5. Proof by experiment

Since this is science, we decided that the best way to try harder, to correct misunderstandings, and to present our ideas was with some data. We therefore took up our chosen test species, the well-known semelparous organism Brassica rapa. We planted four seeds in several pots, each of standard size. Pot dimensions were 1.8 cm x 1.8 cm x 5.7 cm, giving a capacity of 18.5 cm3 each. We maintained uniform growing conditions, providing a constant and controlled 24-hr light source, and a continuous water supply.

We carefully measured both the mass and the energy of the plants at a variety of stages, equally carefully noting dates. Not all seeds grew and/or survived, and we were particularly careful to note survivor numbers at each stage, so we could determine all relevant rates of growth and change.

Once our first generation had developed true leaves, we selected five random pots for destructive harvesting and measurement. We allowed all other, non-destroyed, pots to continue to the next stage. We could only take one measure for root mass per each pot. The root web complex the plants produced was so entangled that it was not possible to determine which rootlets, and root-sets, truly belonged to which plant. We therefore averaged root mass data over all survivor plants in any given pot.

We also carefully measured all plants, within each pot, for leaf area, leaf mass, and stem mass. We measured photosynthesis per unit leaf area. However, because of the delicacy of the measurements, and the amount of time they took, we only measured photosynthesis data for a maximum of three plants in each pot, again averaging out that data over all plants in that pot. We then applied our pot average rate per unit leaf area to all plants within that pot to allocate a photosynthetic rate for each specific plant in that pot.

We hand-pollinated each generation at least twice so the plants could set seed. We placed dried bees on toothpicks and rubbed them across the anthers to pick up pollen, which we then applied to the stigmas to effect a transfer.

We repeated the above harvesting, destruction, and measurement regimen at the flowering, fruiting, and mature fruit stages, again selecting five pots at random, carefully noting dates and survivor numbers. We also measured, in the later stages, both the total biomass and the total energy of all flowers and fruits present. Since the plants were drying and senescing as a part of their natural cycle, we could only measure biomass in the final stage. We could not measure photosynthesis. After the plants had senesced, fruits were harvested and their seeds counted.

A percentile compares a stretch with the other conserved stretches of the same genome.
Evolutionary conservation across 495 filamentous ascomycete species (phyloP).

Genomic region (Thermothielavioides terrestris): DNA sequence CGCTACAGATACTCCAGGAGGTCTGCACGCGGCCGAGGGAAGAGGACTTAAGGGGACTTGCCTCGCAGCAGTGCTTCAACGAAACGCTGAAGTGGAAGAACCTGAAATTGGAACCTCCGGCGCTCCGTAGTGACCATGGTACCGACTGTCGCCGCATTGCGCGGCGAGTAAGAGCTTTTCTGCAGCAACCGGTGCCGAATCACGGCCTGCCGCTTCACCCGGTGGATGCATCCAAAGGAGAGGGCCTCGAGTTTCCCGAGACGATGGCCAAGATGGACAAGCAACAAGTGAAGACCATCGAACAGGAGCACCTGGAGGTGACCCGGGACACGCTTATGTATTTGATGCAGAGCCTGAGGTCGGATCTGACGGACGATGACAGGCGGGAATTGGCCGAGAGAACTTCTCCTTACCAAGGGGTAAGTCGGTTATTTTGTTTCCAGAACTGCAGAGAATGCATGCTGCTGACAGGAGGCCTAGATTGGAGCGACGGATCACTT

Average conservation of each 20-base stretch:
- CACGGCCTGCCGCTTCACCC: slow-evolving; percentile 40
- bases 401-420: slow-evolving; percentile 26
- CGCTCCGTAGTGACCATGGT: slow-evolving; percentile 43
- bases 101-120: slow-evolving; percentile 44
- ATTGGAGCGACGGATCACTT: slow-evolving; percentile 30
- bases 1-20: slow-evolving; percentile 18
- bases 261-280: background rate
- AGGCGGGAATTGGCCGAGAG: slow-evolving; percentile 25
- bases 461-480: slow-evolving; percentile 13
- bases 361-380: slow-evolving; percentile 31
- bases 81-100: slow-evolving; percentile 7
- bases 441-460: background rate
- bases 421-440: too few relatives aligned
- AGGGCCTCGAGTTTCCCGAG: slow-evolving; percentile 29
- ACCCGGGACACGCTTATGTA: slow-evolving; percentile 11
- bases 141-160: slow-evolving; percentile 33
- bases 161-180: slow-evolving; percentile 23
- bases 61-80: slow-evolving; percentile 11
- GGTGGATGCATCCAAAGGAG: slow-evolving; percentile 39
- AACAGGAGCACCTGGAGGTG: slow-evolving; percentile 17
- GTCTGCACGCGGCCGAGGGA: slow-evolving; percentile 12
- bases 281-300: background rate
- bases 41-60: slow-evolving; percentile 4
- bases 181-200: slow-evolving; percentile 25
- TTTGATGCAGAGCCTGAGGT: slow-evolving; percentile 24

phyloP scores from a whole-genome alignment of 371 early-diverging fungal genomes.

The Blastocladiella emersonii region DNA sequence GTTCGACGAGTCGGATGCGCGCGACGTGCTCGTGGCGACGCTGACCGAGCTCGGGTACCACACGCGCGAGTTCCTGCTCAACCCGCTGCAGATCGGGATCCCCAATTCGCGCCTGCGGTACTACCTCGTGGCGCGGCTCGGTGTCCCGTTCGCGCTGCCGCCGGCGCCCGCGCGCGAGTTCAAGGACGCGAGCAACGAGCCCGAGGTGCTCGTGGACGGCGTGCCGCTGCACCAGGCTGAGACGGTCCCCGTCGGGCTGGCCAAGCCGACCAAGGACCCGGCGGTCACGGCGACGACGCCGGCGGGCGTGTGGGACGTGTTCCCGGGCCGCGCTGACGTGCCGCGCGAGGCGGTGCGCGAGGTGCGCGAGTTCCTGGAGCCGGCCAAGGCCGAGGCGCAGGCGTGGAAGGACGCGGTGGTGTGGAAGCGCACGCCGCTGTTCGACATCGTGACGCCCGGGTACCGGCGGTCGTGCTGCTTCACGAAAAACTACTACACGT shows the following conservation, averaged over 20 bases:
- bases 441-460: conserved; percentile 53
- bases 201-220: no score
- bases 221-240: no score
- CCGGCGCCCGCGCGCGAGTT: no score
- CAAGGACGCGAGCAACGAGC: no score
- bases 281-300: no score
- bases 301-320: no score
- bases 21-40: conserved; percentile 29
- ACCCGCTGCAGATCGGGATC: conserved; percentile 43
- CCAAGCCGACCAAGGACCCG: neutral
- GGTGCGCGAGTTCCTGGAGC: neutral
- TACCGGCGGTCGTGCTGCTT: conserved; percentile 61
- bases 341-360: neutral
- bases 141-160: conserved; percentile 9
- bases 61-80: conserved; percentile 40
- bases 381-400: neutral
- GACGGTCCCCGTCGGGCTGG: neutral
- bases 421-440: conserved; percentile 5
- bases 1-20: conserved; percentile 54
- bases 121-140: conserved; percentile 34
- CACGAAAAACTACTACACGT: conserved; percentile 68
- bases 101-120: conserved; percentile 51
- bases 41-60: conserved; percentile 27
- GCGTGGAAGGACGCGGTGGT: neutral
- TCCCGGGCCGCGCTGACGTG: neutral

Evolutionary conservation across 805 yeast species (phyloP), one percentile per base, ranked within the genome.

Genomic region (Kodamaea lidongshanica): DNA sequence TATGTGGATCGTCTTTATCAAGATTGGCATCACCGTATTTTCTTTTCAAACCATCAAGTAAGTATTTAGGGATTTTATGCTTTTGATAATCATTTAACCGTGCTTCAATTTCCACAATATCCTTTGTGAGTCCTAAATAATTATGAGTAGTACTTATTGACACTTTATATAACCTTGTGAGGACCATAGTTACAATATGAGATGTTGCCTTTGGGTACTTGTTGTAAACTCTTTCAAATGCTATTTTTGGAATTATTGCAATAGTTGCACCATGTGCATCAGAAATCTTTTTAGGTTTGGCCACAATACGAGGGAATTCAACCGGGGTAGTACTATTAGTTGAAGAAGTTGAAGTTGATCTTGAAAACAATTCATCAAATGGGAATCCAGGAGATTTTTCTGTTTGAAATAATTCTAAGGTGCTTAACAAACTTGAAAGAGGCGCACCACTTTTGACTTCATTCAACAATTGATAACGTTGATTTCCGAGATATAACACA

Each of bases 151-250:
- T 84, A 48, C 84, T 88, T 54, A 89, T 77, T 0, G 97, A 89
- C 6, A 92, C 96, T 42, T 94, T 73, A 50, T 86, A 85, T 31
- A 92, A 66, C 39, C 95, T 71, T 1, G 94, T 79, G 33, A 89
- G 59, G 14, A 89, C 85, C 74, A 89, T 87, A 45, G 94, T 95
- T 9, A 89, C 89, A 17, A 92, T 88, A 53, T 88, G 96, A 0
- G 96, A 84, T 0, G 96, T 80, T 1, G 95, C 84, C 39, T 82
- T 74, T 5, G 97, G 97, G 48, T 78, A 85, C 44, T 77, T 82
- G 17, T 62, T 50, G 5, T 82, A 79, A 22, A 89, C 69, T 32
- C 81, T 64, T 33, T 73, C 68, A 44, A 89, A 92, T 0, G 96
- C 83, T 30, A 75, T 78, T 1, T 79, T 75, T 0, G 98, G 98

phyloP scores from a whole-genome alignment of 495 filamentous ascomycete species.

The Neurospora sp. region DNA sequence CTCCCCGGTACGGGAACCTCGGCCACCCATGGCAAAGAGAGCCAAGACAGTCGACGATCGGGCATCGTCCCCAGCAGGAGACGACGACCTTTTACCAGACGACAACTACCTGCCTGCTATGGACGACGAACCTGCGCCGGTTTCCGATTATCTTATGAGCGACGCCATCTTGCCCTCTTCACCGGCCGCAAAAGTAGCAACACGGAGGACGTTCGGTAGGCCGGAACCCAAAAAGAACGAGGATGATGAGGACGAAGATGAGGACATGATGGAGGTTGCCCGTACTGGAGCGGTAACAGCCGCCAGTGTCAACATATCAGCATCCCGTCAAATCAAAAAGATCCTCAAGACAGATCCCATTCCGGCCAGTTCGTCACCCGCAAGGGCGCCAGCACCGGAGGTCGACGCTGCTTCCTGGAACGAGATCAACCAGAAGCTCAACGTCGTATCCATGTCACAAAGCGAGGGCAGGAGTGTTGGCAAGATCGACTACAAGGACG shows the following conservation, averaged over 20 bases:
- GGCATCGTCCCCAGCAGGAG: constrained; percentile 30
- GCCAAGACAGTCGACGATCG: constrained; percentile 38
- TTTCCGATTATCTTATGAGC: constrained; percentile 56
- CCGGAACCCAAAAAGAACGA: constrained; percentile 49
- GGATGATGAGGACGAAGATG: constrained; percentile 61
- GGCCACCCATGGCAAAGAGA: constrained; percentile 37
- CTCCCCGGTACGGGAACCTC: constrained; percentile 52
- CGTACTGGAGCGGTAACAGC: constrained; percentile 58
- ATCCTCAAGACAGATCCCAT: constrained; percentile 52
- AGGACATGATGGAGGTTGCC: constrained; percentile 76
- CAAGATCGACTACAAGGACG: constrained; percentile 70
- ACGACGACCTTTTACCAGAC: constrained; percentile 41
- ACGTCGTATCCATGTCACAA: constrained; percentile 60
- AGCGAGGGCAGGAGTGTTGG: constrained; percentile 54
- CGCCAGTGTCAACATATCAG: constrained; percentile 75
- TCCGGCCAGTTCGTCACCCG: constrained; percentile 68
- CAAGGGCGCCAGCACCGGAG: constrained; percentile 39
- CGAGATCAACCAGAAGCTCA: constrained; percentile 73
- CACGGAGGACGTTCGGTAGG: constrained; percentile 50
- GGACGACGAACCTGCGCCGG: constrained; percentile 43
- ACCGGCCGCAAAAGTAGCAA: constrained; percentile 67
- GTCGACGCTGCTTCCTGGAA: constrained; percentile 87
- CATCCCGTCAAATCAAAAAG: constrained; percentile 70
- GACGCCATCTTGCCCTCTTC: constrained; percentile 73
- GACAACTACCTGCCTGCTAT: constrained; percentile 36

Plant biomass is approximately 45% carbon and there are approximately 8.08 cal/g of carbon in plant tissue—equivalent to 1929.78 joules per gram (we used joules in all calculations). We measured photosynthesis in units of carbon gained per unit leaf area per second. We used biomass to infer plant energy content.

Our first generation of plants, which we planted at a density of four seeds per each pot, produced an average of ten seeds per pot. We therefore planted ten seeds per pot to produce a second generation and repeated the entire above measurement and destruction process. Our second generation produced an average of fourteen seeds per pot, and we therefore planted fourteen seeds per pot to produce our third generation. Due to the stress responses placed upon this third generation, it was not possible to take photosynthesis measurements at their fruiting stage.

Since the third generation only produced five seeds per pot and our Brassica rapa population had therefore collapsed back to its initial levels, we collated all measurements for biomass, energy content, photosynthesis rates, and numbers and calculated the species’ equilibrium age distribution population. Values are given in Table 1.

For ease, and for an immediacy of comprehension, population numbers have been scaled up and expressed such that the average number over the Brassica rapa generation is 1,000 entities … which we are calling “one biomole”. The data in Table 1 is therefore expressed in our biomoles.

Table 1: Brassica rapa’s Equilibrium Age Distribution Population


Av. indiv. mass, m̅

Av. indiv. energy, h̅

Energy Flux, µ


N, in biomoles


1.171 x 10-3 grams/sec

1.017 joules

3.276 x 10-05 watts

0 days

1.096 [x 103]


4.977 x 10-2 grams/sec

7.021 joules

4.151 x 10-04 watts

6 days

0.767 [x 103]


6.503 x 10-2 grams/sec

15.232 joules

1.949 x 10-4 watts

9 days

0.724 [x 103]


8.717 x 10-2 grams/sec

13.959 joules

1.124 x 10-04 watts

18 days

0.662 [x 103]

Dry seed

1.049 x 10-1 grams/sec

15.558 joules

0 watts

32 days

1.751 [x 103]


1.171 x 10-3 grams/sec

1.017 joules

3.276 x 10-05 watts

36 days

1.096 [x 103]